No wonder organizations were stuck using whichever tool they happened to pick up first! After doing the dance of reinstrumenting and potentially losing historical data, you’d be more likely to give up and learn to live with what you had.

That’s the trap of vendor lock-in, and it sucks.

OpenTelemetry Unlocks Vendor Lock-in

If you’ve ever found yourself with tools that weren’t serving you but the cost of implementing (or even evaluating) an alternative was too high to consider switching, then you understand why the vendor lock-in problem is unacceptable. OpenTelemetry aims to break that cycle by providing a standardized instrumentation framework.

Out of a shared frustration with the state of proprietary telemetry affairs, standards began to emerge in the form of two parallel open source projects: OpenCensus and OpenTracing. Eventually, the communities merged and combined the two standards into the OpenTelemetry project. While it’s still a relatively new kid on the block, OpenTelemetry (or OTel) is growing up fast and was recently accepted as a CNCF incubating project.

OpenTelemetry provides an open standard for generating, collecting and exporting application telemetry across any number of backend systems. It’s an open source and vendor-neutral instrumentation framework that frees you from the trap of using proprietary libraries simply to understand how your code is behaving. Now, you can instrument your applications just once and then take that instrumentation to any other backend system of your choice.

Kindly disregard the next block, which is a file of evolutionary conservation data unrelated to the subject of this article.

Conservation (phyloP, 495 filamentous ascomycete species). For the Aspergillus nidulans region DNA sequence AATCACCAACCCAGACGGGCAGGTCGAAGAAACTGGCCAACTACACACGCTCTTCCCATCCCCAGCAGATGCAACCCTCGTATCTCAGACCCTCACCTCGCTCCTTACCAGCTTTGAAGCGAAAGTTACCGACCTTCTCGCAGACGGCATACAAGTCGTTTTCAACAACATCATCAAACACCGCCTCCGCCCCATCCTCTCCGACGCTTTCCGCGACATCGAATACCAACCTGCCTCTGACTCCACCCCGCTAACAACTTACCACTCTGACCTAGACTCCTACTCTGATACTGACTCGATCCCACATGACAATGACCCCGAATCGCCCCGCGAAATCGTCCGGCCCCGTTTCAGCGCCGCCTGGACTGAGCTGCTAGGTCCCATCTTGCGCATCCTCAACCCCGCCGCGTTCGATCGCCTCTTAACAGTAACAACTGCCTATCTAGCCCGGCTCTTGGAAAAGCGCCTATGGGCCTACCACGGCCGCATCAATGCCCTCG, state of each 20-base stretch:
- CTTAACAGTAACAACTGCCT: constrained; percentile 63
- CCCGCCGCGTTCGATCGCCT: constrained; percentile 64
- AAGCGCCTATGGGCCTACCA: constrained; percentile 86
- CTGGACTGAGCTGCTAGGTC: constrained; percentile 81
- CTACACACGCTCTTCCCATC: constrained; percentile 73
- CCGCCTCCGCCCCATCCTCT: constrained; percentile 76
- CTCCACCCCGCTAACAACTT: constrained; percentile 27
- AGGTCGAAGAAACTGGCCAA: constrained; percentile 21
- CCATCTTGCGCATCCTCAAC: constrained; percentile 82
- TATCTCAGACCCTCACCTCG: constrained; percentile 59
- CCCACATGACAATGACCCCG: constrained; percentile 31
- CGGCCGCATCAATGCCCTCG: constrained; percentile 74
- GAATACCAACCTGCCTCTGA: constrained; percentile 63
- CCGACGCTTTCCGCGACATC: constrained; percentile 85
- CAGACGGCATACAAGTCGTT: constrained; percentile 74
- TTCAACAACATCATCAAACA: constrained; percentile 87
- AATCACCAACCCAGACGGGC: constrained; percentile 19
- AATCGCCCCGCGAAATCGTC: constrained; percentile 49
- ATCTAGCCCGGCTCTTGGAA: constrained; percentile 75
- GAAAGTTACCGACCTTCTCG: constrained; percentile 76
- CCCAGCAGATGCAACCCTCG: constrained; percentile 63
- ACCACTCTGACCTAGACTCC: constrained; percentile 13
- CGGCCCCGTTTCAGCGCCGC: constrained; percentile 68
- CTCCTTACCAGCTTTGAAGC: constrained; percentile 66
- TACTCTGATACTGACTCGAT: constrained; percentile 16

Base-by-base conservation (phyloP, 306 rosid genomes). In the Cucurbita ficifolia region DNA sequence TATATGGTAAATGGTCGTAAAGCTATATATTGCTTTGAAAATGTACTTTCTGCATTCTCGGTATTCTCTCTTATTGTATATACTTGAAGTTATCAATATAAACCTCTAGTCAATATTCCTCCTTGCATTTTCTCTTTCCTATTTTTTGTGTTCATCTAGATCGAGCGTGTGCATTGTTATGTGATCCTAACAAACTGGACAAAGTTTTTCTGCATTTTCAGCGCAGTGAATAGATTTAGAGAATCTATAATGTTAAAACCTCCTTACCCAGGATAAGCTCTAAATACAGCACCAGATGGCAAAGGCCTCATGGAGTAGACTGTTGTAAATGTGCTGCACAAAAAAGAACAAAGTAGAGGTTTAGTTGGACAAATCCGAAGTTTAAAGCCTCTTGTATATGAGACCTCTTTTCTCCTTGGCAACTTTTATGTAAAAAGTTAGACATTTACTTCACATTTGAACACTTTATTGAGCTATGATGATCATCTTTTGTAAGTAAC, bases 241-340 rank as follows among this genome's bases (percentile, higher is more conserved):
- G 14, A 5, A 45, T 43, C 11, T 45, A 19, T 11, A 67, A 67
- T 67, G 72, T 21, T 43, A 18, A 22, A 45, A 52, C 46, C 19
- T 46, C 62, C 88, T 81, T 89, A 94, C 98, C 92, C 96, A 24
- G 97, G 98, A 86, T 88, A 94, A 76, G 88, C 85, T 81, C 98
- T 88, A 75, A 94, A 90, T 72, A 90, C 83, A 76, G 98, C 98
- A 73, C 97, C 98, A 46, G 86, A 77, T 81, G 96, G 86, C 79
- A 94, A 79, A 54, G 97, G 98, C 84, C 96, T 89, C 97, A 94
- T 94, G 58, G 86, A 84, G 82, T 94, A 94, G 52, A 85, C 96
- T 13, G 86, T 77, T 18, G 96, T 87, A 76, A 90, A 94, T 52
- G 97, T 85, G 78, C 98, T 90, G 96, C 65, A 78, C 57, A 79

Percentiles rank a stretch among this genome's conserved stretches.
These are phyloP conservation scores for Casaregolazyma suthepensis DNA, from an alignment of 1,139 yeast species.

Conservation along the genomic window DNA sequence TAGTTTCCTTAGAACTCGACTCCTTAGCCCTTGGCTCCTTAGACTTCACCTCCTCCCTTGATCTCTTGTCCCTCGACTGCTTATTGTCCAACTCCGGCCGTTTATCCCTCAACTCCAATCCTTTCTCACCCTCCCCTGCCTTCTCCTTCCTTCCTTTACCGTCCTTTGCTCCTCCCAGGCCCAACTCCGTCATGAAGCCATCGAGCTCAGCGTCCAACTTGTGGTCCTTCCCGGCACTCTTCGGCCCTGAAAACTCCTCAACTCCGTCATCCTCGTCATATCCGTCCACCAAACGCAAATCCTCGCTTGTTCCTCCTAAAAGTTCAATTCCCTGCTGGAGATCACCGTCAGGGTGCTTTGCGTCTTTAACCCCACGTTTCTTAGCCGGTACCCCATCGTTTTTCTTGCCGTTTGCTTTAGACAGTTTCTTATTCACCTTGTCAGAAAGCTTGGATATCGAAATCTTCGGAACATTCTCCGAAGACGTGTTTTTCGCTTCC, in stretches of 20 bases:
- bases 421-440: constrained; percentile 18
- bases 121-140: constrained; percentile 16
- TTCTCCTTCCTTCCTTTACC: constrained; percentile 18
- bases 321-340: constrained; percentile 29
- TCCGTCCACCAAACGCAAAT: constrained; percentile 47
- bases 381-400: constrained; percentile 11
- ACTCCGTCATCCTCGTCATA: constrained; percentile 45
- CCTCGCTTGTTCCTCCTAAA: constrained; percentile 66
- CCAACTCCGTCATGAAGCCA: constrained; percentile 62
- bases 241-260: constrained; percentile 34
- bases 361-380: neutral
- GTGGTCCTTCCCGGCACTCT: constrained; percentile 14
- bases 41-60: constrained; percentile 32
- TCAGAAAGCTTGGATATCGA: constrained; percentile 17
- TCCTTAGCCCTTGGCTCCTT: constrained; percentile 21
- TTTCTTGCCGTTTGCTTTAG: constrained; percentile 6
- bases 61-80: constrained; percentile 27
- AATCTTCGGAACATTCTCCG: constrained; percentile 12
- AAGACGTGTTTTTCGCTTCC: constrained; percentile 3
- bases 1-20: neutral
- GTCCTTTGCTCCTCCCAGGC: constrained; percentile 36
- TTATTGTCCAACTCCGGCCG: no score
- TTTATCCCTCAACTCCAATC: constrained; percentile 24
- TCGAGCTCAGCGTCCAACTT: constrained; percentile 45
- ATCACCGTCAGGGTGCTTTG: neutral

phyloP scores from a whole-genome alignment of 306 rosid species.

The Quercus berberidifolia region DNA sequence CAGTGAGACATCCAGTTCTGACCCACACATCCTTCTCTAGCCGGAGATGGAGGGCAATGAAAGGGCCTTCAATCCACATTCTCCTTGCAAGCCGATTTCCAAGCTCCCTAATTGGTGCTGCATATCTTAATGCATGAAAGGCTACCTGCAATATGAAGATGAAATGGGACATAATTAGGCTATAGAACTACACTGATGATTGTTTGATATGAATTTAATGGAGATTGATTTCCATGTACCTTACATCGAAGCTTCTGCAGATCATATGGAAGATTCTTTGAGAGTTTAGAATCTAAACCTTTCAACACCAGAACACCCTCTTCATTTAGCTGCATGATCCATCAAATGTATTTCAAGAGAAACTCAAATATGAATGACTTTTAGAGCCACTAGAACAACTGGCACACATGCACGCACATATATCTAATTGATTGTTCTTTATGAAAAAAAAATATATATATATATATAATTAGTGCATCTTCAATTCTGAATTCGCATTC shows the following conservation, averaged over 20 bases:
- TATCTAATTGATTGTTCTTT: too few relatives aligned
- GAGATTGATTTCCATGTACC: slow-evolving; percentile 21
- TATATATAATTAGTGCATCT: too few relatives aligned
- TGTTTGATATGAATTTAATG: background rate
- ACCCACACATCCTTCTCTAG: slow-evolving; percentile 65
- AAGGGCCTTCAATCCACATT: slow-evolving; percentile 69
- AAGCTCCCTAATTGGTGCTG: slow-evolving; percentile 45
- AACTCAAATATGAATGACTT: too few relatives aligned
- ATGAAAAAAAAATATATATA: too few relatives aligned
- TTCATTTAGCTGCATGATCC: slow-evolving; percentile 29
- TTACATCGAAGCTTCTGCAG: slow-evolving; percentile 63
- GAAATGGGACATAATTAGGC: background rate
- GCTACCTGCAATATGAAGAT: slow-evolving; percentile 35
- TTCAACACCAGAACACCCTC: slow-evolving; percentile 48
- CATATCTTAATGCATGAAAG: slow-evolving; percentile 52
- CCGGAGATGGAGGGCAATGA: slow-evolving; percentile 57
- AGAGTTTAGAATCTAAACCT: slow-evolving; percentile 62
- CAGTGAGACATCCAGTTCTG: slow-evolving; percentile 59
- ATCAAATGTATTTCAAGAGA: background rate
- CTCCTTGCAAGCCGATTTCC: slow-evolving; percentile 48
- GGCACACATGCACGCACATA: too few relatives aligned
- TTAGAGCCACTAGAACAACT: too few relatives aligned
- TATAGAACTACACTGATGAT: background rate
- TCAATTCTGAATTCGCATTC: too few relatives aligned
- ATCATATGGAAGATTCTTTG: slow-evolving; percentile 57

Vendors should have to compete for your love based on how well they can delight you and solve your problems, not based on how annoying it is to get rid of them. With OTel, that’s finally possible. Sounds pretty good, right?

Let’s take a look at how switching vendors with OTel might look in practice.

How to Switch Vendors with OpenTelemetry

We’ll start with a simple Node.js Express app. We just have one route, and we fetch a todo to keep things interesting.

Now let’s sprinkle some OTel on it. We’re going to add a few dependencies and introduce a tracing.js file that initializes the OTel SDK.

We’re going to configure the rest of the OTel pipeline via environment variables. First, let’s point it at Honeycomb.

Now, when we run our traced app and hit our endpoint, we see some lovely trace data in Honeycomb UI.

Screenshot of Honeycomb trace data

Of course, we don’t stop here. We want to know what kind of todo we fetched. Let’s add a span with the todo title as an attribute.

Screenshot of trace in Honeycomb

Oh hey, we got another span in our trace, and it shows the todo title!

Now, let’s say that you want to send your data somewhere other than Honeycomb. Easy — just swap out your endpoint and headers. Let’s look at New Relic as an example.